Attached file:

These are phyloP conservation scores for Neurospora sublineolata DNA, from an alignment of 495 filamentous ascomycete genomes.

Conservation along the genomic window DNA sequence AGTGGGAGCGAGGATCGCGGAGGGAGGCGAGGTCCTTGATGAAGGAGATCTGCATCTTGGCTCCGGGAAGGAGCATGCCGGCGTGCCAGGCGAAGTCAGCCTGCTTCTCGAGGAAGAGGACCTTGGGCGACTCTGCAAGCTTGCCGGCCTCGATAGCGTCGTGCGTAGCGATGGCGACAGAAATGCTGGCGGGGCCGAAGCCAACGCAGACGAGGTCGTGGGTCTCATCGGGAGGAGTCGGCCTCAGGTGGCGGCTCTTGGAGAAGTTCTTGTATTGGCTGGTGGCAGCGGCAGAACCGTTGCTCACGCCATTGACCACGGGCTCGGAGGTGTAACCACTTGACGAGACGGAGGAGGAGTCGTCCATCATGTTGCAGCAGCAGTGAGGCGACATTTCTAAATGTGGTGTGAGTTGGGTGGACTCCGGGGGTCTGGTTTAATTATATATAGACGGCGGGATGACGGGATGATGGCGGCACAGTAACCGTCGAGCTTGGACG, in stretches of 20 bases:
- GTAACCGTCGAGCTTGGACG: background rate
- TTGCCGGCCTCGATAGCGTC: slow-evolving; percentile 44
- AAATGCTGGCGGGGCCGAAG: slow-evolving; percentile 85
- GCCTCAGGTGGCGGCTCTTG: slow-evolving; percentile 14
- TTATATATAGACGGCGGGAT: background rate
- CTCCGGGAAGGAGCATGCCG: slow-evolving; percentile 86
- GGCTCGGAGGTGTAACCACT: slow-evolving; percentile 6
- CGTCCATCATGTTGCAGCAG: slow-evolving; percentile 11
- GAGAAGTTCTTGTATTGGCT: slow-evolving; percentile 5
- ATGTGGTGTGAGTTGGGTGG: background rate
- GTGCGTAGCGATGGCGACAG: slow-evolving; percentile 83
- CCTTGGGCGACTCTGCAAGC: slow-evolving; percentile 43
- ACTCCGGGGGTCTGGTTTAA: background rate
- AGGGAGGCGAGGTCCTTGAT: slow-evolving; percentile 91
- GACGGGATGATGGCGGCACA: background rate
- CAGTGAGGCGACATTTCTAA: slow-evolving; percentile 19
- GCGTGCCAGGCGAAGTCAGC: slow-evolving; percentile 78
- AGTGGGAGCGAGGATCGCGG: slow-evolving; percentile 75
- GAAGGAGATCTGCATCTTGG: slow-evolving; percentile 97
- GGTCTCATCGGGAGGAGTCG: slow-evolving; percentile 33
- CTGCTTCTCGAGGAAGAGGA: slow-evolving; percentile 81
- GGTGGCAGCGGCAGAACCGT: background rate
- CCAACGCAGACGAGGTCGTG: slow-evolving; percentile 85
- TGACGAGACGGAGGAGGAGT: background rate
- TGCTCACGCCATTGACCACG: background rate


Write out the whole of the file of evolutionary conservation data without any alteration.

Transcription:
These are phyloP conservation scores for Neurospora sublineolata DNA, from an alignment of 495 filamentous ascomycete genomes.

Conservation along the genomic window DNA sequence AGTGGGAGCGAGGATCGCGGAGGGAGGCGAGGTCCTTGATGAAGGAGATCTGCATCTTGGCTCCGGGAAGGAGCATGCCGGCGTGCCAGGCGAAGTCAGCCTGCTTCTCGAGGAAGAGGACCTTGGGCGACTCTGCAAGCTTGCCGGCCTCGATAGCGTCGTGCGTAGCGATGGCGACAGAAATGCTGGCGGGGCCGAAGCCAACGCAGACGAGGTCGTGGGTCTCATCGGGAGGAGTCGGCCTCAGGTGGCGGCTCTTGGAGAAGTTCTTGTATTGGCTGGTGGCAGCGGCAGAACCGTTGCTCACGCCATTGACCACGGGCTCGGAGGTGTAACCACTTGACGAGACGGAGGAGGAGTCGTCCATCATGTTGCAGCAGCAGTGAGGCGACATTTCTAAATGTGGTGTGAGTTGGGTGGACTCCGGGGGTCTGGTTTAATTATATATAGACGGCGGGATGACGGGATGATGGCGGCACAGTAACCGTCGAGCTTGGACG, in stretches of 20 bases:
- GTAACCGTCGAGCTTGGACG: background rate
- TTGCCGGCCTCGATAGCGTC: slow-evolving; percentile 44
- AAATGCTGGCGGGGCCGAAG: slow-evolving; percentile 85
- GCCTCAGGTGGCGGCTCTTG: slow-evolving; percentile 14
- TTATATATAGACGGCGGGAT: background rate
- CTCCGGGAAGGAGCATGCCG: slow-evolving; percentile 86
- GGCTCGGAGGTGTAACCACT: slow-evolving; percentile 6
- CGTCCATCATGTTGCAGCAG: slow-evolving; percentile 11
- GAGAAGTTCTTGTATTGGCT: slow-evolving; percentile 5
- ATGTGGTGTGAGTTGGGTGG: background rate
- GTGCGTAGCGATGGCGACAG: slow-evolving; percentile 83
- CCTTGGGCGACTCTGCAAGC: slow-evolving; percentile 43
- ACTCCGGGGGTCTGGTTTAA: background rate
- AGGGAGGCGAGGTCCTTGAT: slow-evolving; percentile 91
- GACGGGATGATGGCGGCACA: background rate
- CAGTGAGGCGACATTTCTAA: slow-evolving; percentile 19
- GCGTGCCAGGCGAAGTCAGC: slow-evolving; percentile 78
- AGTGGGAGCGAGGATCGCGG: slow-evolving; percentile 75
- GAAGGAGATCTGCATCTTGG: slow-evolving; percentile 97
- GGTCTCATCGGGAGGAGTCG: slow-evolving; percentile 33
- CTGCTTCTCGAGGAAGAGGA: slow-evolving; percentile 81
- GGTGGCAGCGGCAGAACCGT: background rate
- CCAACGCAGACGAGGTCGTG: slow-evolving; percentile 85
- TGACGAGACGGAGGAGGAGT: background rate
- TGCTCACGCCATTGACCACG: background rate